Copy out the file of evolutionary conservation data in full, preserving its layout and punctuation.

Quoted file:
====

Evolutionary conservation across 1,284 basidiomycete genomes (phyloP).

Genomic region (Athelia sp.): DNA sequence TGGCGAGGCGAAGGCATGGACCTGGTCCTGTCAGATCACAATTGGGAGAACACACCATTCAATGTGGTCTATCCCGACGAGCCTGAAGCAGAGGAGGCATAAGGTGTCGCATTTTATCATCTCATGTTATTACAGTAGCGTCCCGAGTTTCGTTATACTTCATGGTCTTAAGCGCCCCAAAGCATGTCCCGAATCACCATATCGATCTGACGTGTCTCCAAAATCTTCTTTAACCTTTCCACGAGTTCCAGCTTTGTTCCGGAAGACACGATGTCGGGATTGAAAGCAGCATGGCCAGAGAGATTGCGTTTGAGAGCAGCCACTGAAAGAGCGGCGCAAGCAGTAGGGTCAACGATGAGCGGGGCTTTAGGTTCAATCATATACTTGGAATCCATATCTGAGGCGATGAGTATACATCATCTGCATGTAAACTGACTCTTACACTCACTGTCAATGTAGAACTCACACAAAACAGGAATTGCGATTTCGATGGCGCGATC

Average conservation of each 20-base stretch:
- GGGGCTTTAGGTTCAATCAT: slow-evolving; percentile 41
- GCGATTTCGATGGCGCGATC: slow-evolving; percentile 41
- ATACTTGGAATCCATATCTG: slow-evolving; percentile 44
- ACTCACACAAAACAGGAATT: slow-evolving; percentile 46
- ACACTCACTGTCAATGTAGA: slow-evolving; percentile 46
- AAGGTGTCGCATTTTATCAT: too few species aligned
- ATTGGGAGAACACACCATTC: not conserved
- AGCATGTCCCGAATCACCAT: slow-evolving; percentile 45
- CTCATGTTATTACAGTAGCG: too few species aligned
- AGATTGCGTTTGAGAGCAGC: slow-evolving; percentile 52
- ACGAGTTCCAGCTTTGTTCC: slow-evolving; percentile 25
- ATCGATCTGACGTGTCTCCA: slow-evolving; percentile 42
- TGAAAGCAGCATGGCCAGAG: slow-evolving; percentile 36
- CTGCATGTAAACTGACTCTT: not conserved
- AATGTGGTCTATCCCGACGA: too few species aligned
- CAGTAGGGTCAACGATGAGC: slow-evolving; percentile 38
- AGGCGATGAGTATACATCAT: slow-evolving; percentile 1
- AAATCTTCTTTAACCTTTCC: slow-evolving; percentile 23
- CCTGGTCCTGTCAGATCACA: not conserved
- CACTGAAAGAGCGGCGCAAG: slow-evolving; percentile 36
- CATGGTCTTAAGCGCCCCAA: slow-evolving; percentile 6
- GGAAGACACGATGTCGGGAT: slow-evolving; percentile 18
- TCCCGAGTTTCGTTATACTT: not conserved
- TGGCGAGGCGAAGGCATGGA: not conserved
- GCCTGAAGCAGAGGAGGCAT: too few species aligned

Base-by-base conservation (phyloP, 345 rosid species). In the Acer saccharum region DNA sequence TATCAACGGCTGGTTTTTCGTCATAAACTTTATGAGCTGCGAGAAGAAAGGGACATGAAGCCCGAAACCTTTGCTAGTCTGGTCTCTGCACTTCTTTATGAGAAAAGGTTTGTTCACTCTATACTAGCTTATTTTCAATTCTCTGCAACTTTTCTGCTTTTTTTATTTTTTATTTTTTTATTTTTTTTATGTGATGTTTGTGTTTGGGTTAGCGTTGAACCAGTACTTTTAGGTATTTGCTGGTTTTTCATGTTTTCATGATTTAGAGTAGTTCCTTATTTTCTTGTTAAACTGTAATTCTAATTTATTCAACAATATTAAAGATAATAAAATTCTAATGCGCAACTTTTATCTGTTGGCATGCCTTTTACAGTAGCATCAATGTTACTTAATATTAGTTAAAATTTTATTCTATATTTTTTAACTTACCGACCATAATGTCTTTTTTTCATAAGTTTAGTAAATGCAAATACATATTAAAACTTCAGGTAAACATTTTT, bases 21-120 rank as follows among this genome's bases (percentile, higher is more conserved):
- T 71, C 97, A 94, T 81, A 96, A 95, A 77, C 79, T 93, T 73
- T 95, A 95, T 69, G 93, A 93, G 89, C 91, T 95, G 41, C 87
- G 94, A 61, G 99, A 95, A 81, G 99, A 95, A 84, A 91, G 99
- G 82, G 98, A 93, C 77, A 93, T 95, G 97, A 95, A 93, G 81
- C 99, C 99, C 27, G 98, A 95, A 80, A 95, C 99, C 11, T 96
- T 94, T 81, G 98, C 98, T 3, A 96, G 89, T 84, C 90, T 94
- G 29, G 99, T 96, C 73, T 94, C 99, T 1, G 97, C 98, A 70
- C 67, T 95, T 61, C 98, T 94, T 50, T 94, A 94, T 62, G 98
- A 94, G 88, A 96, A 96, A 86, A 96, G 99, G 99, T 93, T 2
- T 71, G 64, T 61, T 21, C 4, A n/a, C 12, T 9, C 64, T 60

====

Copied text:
Evolutionary conservation across 1,284 basidiomycete genomes (phyloP).

Genomic region (Athelia sp.): DNA sequence TGGCGAGGCGAAGGCATGGACCTGGTCCTGTCAGATCACAATTGGGAGAACACACCATTCAATGTGGTCTATCCCGACGAGCCTGAAGCAGAGGAGGCATAAGGTGTCGCATTTTATCATCTCATGTTATTACAGTAGCGTCCCGAGTTTCGTTATACTTCATGGTCTTAAGCGCCCCAAAGCATGTCCCGAATCACCATATCGATCTGACGTGTCTCCAAAATCTTCTTTAACCTTTCCACGAGTTCCAGCTTTGTTCCGGAAGACACGATGTCGGGATTGAAAGCAGCATGGCCAGAGAGATTGCGTTTGAGAGCAGCCACTGAAAGAGCGGCGCAAGCAGTAGGGTCAACGATGAGCGGGGCTTTAGGTTCAATCATATACTTGGAATCCATATCTGAGGCGATGAGTATACATCATCTGCATGTAAACTGACTCTTACACTCACTGTCAATGTAGAACTCACACAAAACAGGAATTGCGATTTCGATGGCGCGATC

Average conservation of each 20-base stretch:
- GGGGCTTTAGGTTCAATCAT: slow-evolving; percentile 41
- GCGATTTCGATGGCGCGATC: slow-evolving; percentile 41
- ATACTTGGAATCCATATCTG: slow-evolving; percentile 44
- ACTCACACAAAACAGGAATT: slow-evolving; percentile 46
- ACACTCACTGTCAATGTAGA: slow-evolving; percentile 46
- AAGGTGTCGCATTTTATCAT: too few species aligned
- ATTGGGAGAACACACCATTC: not conserved
- AGCATGTCCCGAATCACCAT: slow-evolving; percentile 45
- CTCATGTTATTACAGTAGCG: too few species aligned
- AGATTGCGTTTGAGAGCAGC: slow-evolving; percentile 52
- ACGAGTTCCAGCTTTGTTCC: slow-evolving; percentile 25
- ATCGATCTGACGTGTCTCCA: slow-evolving; percentile 42
- TGAAAGCAGCATGGCCAGAG: slow-evolving; percentile 36
- CTGCATGTAAACTGACTCTT: not conserved
- AATGTGGTCTATCCCGACGA: too few species aligned
- CAGTAGGGTCAACGATGAGC: slow-evolving; percentile 38
- AGGCGATGAGTATACATCAT: slow-evolving; percentile 1
- AAATCTTCTTTAACCTTTCC: slow-evolving; percentile 23
- CCTGGTCCTGTCAGATCACA: not conserved
- CACTGAAAGAGCGGCGCAAG: slow-evolving; percentile 36
- CATGGTCTTAAGCGCCCCAA: slow-evolving; percentile 6
- GGAAGACACGATGTCGGGAT: slow-evolving; percentile 18
- TCCCGAGTTTCGTTATACTT: not conserved
- TGGCGAGGCGAAGGCATGGA: not conserved
- GCCTGAAGCAGAGGAGGCAT: too few species aligned

Base-by-base conservation (phyloP, 345 rosid species). In the Acer saccharum region DNA sequence TATCAACGGCTGGTTTTTCGTCATAAACTTTATGAGCTGCGAGAAGAAAGGGACATGAAGCCCGAAACCTTTGCTAGTCTGGTCTCTGCACTTCTTTATGAGAAAAGGTTTGTTCACTCTATACTAGCTTATTTTCAATTCTCTGCAACTTTTCTGCTTTTTTTATTTTTTATTTTTTTATTTTTTTTATGTGATGTTTGTGTTTGGGTTAGCGTTGAACCAGTACTTTTAGGTATTTGCTGGTTTTTCATGTTTTCATGATTTAGAGTAGTTCCTTATTTTCTTGTTAAACTGTAATTCTAATTTATTCAACAATATTAAAGATAATAAAATTCTAATGCGCAACTTTTATCTGTTGGCATGCCTTTTACAGTAGCATCAATGTTACTTAATATTAGTTAAAATTTTATTCTATATTTTTTAACTTACCGACCATAATGTCTTTTTTTCATAAGTTTAGTAAATGCAAATACATATTAAAACTTCAGGTAAACATTTTT, bases 21-120 rank as follows among this genome's bases (percentile, higher is more conserved):
- T 71, C 97, A 94, T 81, A 96, A 95, A 77, C 79, T 93, T 73
- T 95, A 95, T 69, G 93, A 93, G 89, C 91, T 95, G 41, C 87
- G 94, A 61, G 99, A 95, A 81, G 99, A 95, A 84, A 91, G 99
- G 82, G 98, A 93, C 77, A 93, T 95, G 97, A 95, A 93, G 81
- C 99, C 99, C 27, G 98, A 95, A 80, A 95, C 99, C 11, T 96
- T 94, T 81, G 98, C 98, T 3, A 96, G 89, T 84, C 90, T 94
- G 29, G 99, T 96, C 73, T 94, C 99, T 1, G 97, C 98, A 70
- C 67, T 95, T 61, C 98, T 94, T 50, T 94, A 94, T 62, G 98
- A 94, G 88, A 96, A 96, A 86, A 96, G 99, G 99, T 93, T 2
- T 71, G 64, T 61, T 21, C 4, A n/a, C 12, T 9, C 64, T 60